Approval of US leadership among Kenyans has fallen 35 percentage points throughout President Barack Obama’s tenure, while approval of China’s leadership has gained five points, says a new Gallup survey.
The firm does not explain why the attitude of east Africans toward US leadership have become less favourable, but it suggests Africa is increasingly looking up to China for leadership at the global stage as opposed to the US.
In Eastern Africa, which Obama visited last month, a new Gallup survey released Thursday suggests US leadership approval fell significantly in Kenya, Tanzania and Uganda.
“In this region, percentages of those who didn’t know or did not respond ranged from 11 per cent in Kenya to as high as 41 per cent in Uganda. Still, this does not fully account for the declines in US approval in countries such as Kenya where approval dropped significantly and disapproval rose,” reads part of a related article by Magali Rheault and Justin McCarthy, two senior analysts with the Gallup Centre.
The survey’s results are based on face-to-face interviews with at least 1,000 adults, aged 15 and older, conducted every year between 2009 and 2014 in Cameroon, Chad, Ghana, Kenya, Mauritania, Niger, Nigeria, Senegal, South Africa, Tanzania and Uganda.
“Approval of US leadership has dropped in all of these countries since 2009, ranging from more tempered declines in the single digits in Senegal and Mauritania to large double-digit drops in Kenya, Tanzania and Uganda.”
Of the three countries in East Africa where Gallup has polled consistently over the past eight years, approval of US leadership remains highest in Kenya, Obama’s paternal ancestry side, with a majority of 58 per cent.
The survey, conducted months prior to President Obama’s recent visit to Kenya, says 61 per cent of Kenyans expressed approval of Chinese leadership, while 58 per cent approved of US leadership.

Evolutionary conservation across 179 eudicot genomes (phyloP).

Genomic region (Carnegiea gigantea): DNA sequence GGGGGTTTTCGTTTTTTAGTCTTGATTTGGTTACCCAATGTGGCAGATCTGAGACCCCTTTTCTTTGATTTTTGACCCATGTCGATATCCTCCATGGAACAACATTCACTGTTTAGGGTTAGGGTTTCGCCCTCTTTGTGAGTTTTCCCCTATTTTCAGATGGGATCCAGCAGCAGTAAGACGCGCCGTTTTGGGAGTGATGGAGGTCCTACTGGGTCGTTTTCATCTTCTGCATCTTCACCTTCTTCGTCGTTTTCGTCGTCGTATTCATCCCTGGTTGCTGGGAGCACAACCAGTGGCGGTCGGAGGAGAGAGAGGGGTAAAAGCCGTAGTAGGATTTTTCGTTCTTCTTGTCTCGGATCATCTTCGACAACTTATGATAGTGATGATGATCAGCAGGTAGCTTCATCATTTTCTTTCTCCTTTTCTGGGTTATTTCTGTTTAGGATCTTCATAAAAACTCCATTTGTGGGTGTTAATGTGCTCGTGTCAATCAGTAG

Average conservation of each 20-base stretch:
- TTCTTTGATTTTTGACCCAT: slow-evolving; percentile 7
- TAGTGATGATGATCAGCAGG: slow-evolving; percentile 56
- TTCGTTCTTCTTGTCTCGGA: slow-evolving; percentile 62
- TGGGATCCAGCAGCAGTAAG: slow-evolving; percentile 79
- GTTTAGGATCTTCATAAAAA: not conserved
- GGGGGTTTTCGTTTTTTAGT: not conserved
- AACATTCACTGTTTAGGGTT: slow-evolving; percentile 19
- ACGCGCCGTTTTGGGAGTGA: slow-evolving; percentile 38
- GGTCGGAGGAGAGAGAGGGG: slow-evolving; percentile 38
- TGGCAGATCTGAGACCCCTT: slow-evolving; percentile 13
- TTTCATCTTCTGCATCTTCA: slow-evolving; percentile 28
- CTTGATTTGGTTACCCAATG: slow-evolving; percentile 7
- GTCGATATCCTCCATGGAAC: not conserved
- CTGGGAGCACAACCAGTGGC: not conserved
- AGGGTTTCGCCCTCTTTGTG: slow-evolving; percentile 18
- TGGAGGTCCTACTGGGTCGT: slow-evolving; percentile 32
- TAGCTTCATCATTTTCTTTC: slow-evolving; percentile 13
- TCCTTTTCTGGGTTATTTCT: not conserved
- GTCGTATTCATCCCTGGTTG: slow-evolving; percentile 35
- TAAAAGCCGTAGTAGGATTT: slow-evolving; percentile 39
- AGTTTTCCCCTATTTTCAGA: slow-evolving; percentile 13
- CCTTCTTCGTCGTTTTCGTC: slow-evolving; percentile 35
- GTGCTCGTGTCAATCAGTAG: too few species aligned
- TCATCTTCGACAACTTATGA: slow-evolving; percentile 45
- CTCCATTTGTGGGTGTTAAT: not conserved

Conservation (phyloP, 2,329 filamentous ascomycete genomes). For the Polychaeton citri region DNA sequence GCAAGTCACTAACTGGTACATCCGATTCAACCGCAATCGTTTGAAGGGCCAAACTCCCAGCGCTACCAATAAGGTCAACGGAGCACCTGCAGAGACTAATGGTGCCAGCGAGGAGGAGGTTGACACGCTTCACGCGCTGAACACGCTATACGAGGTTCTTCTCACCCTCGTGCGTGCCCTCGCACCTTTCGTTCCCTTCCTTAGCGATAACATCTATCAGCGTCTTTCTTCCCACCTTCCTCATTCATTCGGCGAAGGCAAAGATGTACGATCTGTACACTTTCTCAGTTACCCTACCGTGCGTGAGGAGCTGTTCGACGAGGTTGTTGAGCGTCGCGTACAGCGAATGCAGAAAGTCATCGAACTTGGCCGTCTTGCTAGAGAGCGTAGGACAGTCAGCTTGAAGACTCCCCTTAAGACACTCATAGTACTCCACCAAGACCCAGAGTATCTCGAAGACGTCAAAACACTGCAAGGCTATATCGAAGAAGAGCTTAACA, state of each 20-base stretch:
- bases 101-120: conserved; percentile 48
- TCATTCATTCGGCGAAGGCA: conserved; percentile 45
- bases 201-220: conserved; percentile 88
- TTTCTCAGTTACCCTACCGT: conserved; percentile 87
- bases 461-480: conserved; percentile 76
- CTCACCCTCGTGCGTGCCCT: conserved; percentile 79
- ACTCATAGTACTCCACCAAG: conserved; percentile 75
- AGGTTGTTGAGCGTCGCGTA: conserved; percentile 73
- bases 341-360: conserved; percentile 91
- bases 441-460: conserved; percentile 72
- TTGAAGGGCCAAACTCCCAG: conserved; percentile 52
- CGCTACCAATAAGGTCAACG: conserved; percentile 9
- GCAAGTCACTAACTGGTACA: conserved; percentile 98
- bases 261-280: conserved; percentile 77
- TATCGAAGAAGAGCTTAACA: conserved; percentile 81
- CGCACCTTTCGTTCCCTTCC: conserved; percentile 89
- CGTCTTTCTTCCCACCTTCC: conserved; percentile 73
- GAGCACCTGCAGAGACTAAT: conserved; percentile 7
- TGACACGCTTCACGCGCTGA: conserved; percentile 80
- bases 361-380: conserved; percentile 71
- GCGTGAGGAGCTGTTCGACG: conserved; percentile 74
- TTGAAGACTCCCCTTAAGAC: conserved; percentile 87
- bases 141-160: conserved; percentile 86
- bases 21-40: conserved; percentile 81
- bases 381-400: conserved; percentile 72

In Tanzania, 49 per cent approve of US leadership, a drop of 40 points over five years, and 50 per cent endorse Chinese leadership, a drop of 14 points since 2009. More Ugandans support the US role than that of China, Gallup found, with 48 per cent approving of US’s leadership compared to 37 per cent of Ugandans who give an affirmative response to China’s.
“In all countries except Chad, US leadership lost more approval than China’s leadership. It should be noted, however, that in 2014, relatively high proportions of Africans in several countries did not express an opinion about the leadership of the US or China.”
The two analysts note that the highest approval ratings for both the US and China in 2014 came from the Sahel region where Senegal and Chad had the highest approval ratings of US leadership performance, while Niger and Senegal had the highest approval ratings of Chinese leadership performance.
Bottom line, Rheault and McCarthy say, since the launch of the World Poll in 2005, sub-Saharan Africa is the region where approval of US leadership has been the highest in the world.
Accordingly, after Obama was elected in late 2008, Africans’ approval of US leadership topped 75 per cent in many nations.
“Although their approval has been declining in recent years, such a decline is not mirrored by an increase in Africans’ approval of China’s leadership. Rather, Africans’ attitudes toward China have remained relatively stable over the years.”
The analysts note that the findings also underscore the need to analyse results at the country level because each one has its own specific needs and interactions with the US and China.
They say that the two countries’ engagement across the continent also has been quite different, with greater emphasis on human development and governance for the US and a deeper focus on infrastructure for China.